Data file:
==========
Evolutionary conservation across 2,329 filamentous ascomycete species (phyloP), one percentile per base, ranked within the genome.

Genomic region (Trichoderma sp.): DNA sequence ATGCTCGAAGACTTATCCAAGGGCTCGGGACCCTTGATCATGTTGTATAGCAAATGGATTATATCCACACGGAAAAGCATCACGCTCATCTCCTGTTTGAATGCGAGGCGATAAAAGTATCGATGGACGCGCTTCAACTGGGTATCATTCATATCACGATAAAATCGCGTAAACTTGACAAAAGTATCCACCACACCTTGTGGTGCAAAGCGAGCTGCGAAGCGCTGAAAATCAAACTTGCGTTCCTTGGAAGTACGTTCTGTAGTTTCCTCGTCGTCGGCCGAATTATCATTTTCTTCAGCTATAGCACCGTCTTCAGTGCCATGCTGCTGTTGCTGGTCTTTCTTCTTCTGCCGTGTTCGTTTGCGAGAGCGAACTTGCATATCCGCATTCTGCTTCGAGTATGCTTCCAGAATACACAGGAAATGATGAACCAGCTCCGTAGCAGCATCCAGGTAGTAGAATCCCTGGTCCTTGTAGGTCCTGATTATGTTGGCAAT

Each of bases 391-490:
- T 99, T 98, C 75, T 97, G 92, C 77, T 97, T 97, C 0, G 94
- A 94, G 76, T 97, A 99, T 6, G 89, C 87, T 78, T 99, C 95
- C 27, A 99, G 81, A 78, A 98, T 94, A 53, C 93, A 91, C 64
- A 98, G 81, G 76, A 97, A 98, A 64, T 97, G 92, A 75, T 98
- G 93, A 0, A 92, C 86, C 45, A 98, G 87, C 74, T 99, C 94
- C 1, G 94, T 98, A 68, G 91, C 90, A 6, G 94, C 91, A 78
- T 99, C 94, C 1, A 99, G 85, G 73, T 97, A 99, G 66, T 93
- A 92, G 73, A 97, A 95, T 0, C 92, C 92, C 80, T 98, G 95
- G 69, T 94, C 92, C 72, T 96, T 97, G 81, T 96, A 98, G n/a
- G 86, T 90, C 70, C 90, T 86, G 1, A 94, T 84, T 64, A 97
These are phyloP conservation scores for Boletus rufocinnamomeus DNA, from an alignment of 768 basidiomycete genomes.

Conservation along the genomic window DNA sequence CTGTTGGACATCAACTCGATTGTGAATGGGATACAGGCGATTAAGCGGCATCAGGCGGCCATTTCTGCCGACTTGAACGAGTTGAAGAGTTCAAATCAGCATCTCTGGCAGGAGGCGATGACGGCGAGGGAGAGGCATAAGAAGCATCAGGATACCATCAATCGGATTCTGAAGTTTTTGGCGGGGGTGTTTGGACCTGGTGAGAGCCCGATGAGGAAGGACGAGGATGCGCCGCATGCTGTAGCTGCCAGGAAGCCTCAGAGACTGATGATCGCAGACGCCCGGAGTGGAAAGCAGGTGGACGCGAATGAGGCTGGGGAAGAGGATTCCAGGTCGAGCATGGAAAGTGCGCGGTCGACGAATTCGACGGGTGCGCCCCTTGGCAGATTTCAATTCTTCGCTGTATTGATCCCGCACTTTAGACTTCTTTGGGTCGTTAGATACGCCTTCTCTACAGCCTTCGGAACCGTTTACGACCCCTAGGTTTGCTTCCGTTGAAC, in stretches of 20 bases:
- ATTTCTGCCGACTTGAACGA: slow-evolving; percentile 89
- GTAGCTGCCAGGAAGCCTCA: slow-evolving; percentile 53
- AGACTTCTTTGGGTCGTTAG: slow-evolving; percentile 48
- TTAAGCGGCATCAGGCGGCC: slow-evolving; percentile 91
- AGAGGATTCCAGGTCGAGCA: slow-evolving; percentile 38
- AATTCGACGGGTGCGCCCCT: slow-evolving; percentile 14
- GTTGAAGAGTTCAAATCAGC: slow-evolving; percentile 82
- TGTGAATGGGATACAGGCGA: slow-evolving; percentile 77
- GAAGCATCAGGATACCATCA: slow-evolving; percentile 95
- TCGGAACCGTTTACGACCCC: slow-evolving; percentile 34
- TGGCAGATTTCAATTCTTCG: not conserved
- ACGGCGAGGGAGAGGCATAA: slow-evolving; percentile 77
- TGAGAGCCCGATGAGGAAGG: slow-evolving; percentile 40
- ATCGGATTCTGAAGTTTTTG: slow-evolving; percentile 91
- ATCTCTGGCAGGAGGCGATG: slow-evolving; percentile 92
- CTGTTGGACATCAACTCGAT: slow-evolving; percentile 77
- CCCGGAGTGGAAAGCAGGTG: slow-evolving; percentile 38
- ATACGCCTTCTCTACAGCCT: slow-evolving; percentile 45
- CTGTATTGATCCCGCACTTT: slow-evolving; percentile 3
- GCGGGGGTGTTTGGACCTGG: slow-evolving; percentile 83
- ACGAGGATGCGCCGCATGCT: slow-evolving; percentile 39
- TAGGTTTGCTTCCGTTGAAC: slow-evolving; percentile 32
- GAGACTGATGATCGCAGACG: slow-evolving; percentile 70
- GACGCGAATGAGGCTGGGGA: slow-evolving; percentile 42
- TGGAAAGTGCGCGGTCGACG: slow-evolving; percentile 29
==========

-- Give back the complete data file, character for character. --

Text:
Evolutionary conservation across 2,329 filamentous ascomycete species (phyloP), one percentile per base, ranked within the genome.

Genomic region (Trichoderma sp.): DNA sequence ATGCTCGAAGACTTATCCAAGGGCTCGGGACCCTTGATCATGTTGTATAGCAAATGGATTATATCCACACGGAAAAGCATCACGCTCATCTCCTGTTTGAATGCGAGGCGATAAAAGTATCGATGGACGCGCTTCAACTGGGTATCATTCATATCACGATAAAATCGCGTAAACTTGACAAAAGTATCCACCACACCTTGTGGTGCAAAGCGAGCTGCGAAGCGCTGAAAATCAAACTTGCGTTCCTTGGAAGTACGTTCTGTAGTTTCCTCGTCGTCGGCCGAATTATCATTTTCTTCAGCTATAGCACCGTCTTCAGTGCCATGCTGCTGTTGCTGGTCTTTCTTCTTCTGCCGTGTTCGTTTGCGAGAGCGAACTTGCATATCCGCATTCTGCTTCGAGTATGCTTCCAGAATACACAGGAAATGATGAACCAGCTCCGTAGCAGCATCCAGGTAGTAGAATCCCTGGTCCTTGTAGGTCCTGATTATGTTGGCAAT

Each of bases 391-490:
- T 99, T 98, C 75, T 97, G 92, C 77, T 97, T 97, C 0, G 94
- A 94, G 76, T 97, A 99, T 6, G 89, C 87, T 78, T 99, C 95
- C 27, A 99, G 81, A 78, A 98, T 94, A 53, C 93, A 91, C 64
- A 98, G 81, G 76, A 97, A 98, A 64, T 97, G 92, A 75, T 98
- G 93, A 0, A 92, C 86, C 45, A 98, G 87, C 74, T 99, C 94
- C 1, G 94, T 98, A 68, G 91, C 90, A 6, G 94, C 91, A 78
- T 99, C 94, C 1, A 99, G 85, G 73, T 97, A 99, G 66, T 93
- A 92, G 73, A 97, A 95, T 0, C 92, C 92, C 80, T 98, G 95
- G 69, T 94, C 92, C 72, T 96, T 97, G 81, T 96, A 98, G n/a
- G 86, T 90, C 70, C 90, T 86, G 1, A 94, T 84, T 64, A 97
These are phyloP conservation scores for Boletus rufocinnamomeus DNA, from an alignment of 768 basidiomycete genomes.

Conservation along the genomic window DNA sequence CTGTTGGACATCAACTCGATTGTGAATGGGATACAGGCGATTAAGCGGCATCAGGCGGCCATTTCTGCCGACTTGAACGAGTTGAAGAGTTCAAATCAGCATCTCTGGCAGGAGGCGATGACGGCGAGGGAGAGGCATAAGAAGCATCAGGATACCATCAATCGGATTCTGAAGTTTTTGGCGGGGGTGTTTGGACCTGGTGAGAGCCCGATGAGGAAGGACGAGGATGCGCCGCATGCTGTAGCTGCCAGGAAGCCTCAGAGACTGATGATCGCAGACGCCCGGAGTGGAAAGCAGGTGGACGCGAATGAGGCTGGGGAAGAGGATTCCAGGTCGAGCATGGAAAGTGCGCGGTCGACGAATTCGACGGGTGCGCCCCTTGGCAGATTTCAATTCTTCGCTGTATTGATCCCGCACTTTAGACTTCTTTGGGTCGTTAGATACGCCTTCTCTACAGCCTTCGGAACCGTTTACGACCCCTAGGTTTGCTTCCGTTGAAC, in stretches of 20 bases:
- ATTTCTGCCGACTTGAACGA: slow-evolving; percentile 89
- GTAGCTGCCAGGAAGCCTCA: slow-evolving; percentile 53
- AGACTTCTTTGGGTCGTTAG: slow-evolving; percentile 48
- TTAAGCGGCATCAGGCGGCC: slow-evolving; percentile 91
- AGAGGATTCCAGGTCGAGCA: slow-evolving; percentile 38
- AATTCGACGGGTGCGCCCCT: slow-evolving; percentile 14
- GTTGAAGAGTTCAAATCAGC: slow-evolving; percentile 82
- TGTGAATGGGATACAGGCGA: slow-evolving; percentile 77
- GAAGCATCAGGATACCATCA: slow-evolving; percentile 95
- TCGGAACCGTTTACGACCCC: slow-evolving; percentile 34
- TGGCAGATTTCAATTCTTCG: not conserved
- ACGGCGAGGGAGAGGCATAA: slow-evolving; percentile 77
- TGAGAGCCCGATGAGGAAGG: slow-evolving; percentile 40
- ATCGGATTCTGAAGTTTTTG: slow-evolving; percentile 91
- ATCTCTGGCAGGAGGCGATG: slow-evolving; percentile 92
- CTGTTGGACATCAACTCGAT: slow-evolving; percentile 77
- CCCGGAGTGGAAAGCAGGTG: slow-evolving; percentile 38
- ATACGCCTTCTCTACAGCCT: slow-evolving; percentile 45
- CTGTATTGATCCCGCACTTT: slow-evolving; percentile 3
- GCGGGGGTGTTTGGACCTGG: slow-evolving; percentile 83
- ACGAGGATGCGCCGCATGCT: slow-evolving; percentile 39
- TAGGTTTGCTTCCGTTGAAC: slow-evolving; percentile 32
- GAGACTGATGATCGCAGACG: slow-evolving; percentile 70
- GACGCGAATGAGGCTGGGGA: slow-evolving; percentile 42
- TGGAAAGTGCGCGGTCGACG: slow-evolving; percentile 29